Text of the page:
September 1, 2007 - Sydney Morning Herald (Australia)
Let's All Grow Up, Stop Pushing Lies And Have An Honest Debate About Drugs
By Lisa Pryor
What a disservice Andrew Johns has done to the kiddies of Australia. How irresponsible to reveal years of drug use when he knows it is official policy to scare people off drugs by making them believe anyone who tries them ends up a derro.
At least he had the decency to speak of a struggle with depression. Because we all know the only permissible way to talk about drug use is to say it was a past mistake or the result of some kind of trauma or mental illness.
When is this stupidity going to stop? When are we going to stop dealing in hyperbole and trickery and have an adult debate about drugs? A debate that is not dominated by what-will-the-kiddies-think lies? My generation grew up with plenty of shocking warnings about druggies and drug pushers and plenty of us take drugs because we know those warnings were a complete crock.
The truth is that recreational drug taking is like mountaineering. When all goes well, as it does most of the time, the experience can be fun and even profound. Not only can the experience be great, it can also give the adventurer insights into his or her own character and the workings of the brain, insights that can be applied to the rest of life. But drug taking, like mountaineering, can be dangerous.
Drug takers can develop addictions, scramble their brains and a small minority will die. Mountaineers lose fingers and toes to frostbite. Plenty die. They put the lives of rescuers at risk. When things do go wrong, it always looks like an unnecessary risk in hindsight. Families are destroyed.
The difference between drug taking and mountaineering is that no one tries to ban mountaineering. Most crucially, no one would be despicable enough to try to make mountaineering as unsafe as possible to discourage people from trying it. No one would be cruel enough to try to increase the number of mountaineering deaths by making safety equipment hard to come by, all so they could say: "See, I told you so." Yet this is exactly the policy that is applied to recreational drugs.
The illegality of drugs such as ecstasy means the quality and content of a pill is unreliable. Pill testing kits are hard to come by when they should be as freely available as free syringes. There is a real generation gap on this topic. Older people who came of age before drugs such as ecstasy were popular and freely available assume that it is only deadbeats and troubled youngsters who are partaking because all the normal people taking drugs keep quiet about it. If only they knew the truth.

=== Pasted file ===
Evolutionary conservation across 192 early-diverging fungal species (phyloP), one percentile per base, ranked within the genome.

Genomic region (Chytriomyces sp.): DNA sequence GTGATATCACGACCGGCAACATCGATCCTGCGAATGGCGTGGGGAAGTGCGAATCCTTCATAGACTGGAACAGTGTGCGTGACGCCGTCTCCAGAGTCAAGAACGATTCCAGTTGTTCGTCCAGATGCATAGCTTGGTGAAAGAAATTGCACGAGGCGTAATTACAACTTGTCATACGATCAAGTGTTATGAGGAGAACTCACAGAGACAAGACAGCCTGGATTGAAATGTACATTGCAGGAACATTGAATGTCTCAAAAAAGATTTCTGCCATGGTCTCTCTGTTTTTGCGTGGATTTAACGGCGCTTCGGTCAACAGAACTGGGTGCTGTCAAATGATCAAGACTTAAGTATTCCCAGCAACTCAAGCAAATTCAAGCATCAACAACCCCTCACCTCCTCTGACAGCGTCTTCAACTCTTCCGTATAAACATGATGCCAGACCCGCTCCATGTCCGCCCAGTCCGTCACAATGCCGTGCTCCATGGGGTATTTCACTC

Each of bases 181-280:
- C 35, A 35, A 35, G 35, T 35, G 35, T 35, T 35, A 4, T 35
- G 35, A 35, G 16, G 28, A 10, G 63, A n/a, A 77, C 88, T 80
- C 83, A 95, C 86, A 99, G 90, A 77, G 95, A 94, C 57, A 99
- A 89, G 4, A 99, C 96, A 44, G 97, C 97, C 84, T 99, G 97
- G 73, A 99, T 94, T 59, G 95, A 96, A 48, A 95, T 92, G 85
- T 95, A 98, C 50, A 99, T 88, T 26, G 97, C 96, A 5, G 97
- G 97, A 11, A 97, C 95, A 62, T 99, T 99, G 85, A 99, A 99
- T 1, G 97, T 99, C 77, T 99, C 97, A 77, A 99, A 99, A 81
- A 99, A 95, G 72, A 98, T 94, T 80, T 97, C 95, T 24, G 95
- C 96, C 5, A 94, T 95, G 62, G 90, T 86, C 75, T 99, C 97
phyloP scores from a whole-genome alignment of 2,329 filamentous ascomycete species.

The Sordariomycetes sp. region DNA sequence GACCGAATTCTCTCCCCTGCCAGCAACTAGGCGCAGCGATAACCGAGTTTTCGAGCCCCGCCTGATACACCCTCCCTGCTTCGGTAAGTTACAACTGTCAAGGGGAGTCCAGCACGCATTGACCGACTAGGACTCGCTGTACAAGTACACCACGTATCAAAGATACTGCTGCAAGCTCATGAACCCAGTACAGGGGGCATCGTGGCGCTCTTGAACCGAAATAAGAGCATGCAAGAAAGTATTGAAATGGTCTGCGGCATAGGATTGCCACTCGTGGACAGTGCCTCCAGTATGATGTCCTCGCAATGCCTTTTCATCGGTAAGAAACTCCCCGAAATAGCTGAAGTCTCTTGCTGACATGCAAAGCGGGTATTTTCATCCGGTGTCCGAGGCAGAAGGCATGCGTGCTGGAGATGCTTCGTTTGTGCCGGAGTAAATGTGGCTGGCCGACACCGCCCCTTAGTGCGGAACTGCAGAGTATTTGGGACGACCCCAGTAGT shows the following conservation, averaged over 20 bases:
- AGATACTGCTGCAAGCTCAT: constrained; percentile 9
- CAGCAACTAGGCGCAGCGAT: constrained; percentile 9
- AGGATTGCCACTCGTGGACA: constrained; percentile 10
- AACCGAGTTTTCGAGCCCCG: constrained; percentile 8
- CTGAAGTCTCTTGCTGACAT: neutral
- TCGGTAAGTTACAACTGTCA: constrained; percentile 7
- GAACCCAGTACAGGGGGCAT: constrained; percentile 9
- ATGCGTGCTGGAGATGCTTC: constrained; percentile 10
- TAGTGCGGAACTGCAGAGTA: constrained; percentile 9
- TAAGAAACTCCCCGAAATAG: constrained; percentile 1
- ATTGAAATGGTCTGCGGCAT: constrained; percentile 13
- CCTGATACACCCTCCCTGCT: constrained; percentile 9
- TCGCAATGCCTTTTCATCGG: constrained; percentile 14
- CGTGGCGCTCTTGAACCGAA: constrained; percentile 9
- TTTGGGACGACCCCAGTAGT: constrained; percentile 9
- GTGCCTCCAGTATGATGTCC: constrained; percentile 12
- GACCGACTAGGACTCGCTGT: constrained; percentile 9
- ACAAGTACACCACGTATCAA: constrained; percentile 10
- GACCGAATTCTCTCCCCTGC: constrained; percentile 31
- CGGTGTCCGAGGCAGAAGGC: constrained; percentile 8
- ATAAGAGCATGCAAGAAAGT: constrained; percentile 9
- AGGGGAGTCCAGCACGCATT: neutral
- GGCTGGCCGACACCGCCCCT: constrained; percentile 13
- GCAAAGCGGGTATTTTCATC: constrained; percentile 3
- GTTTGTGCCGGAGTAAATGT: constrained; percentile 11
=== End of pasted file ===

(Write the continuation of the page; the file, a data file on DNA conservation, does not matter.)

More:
This generation gap has developed because my generation is too gutless to stand up for the truth. Plenty of people my age take recreational drugs occasionally. It tends to be a seasonal thing, something saved up for New Year's Eve and dance parties over the summer.
As a generation, we passively accept that it is illegal. We passively accept that occasionally someone we know will be caught and have their career destroyed. We are willing to see friends get criminal records, see girls such as the young dance teacher Annabel Catt die because they mistakenly take strange substances passed off as ecstasy. We see public figures who are caught have their reputations besmirched and we say nothing.
No one is willing to stand up and admit to it because the risks are so high. The risks are high precisely because so many recreational drug users are leading normal lives with serious jobs that they don't want to put at risk. They are not radicals. They have families they don't want to embarrass.
This timidity is pretty inexcusable when you think of what people have been willing to stand up for in the name of ending hypocrisy. Think of activists in the 1970s who spoke out against laws banning gay sex because honesty and principles counted. It is time to end the lies and start having an honest debate about drugs.
September 7, 2007 - Sydney Morning Herald (Australia)
Breaking Taboos: It's Time We Recognised That Illegal Drugs Are Fun
By Michael Duffy
Three cheers for my fellow columnist Lisa Pryor, who last week suggested we acknowledge the elephant in the room where public debate about drugs occurs. It's time to stand up and say illegal drug use is fun and -- unless you get caught -- harmless.
Yes, there are exceptions to this. But far fewer than if you tried to make the same claim about nicotine or alcohol or junk food. The criminalisation of recreational drugs will one day be looked back on with the incredulity we now reserve for Prohibition.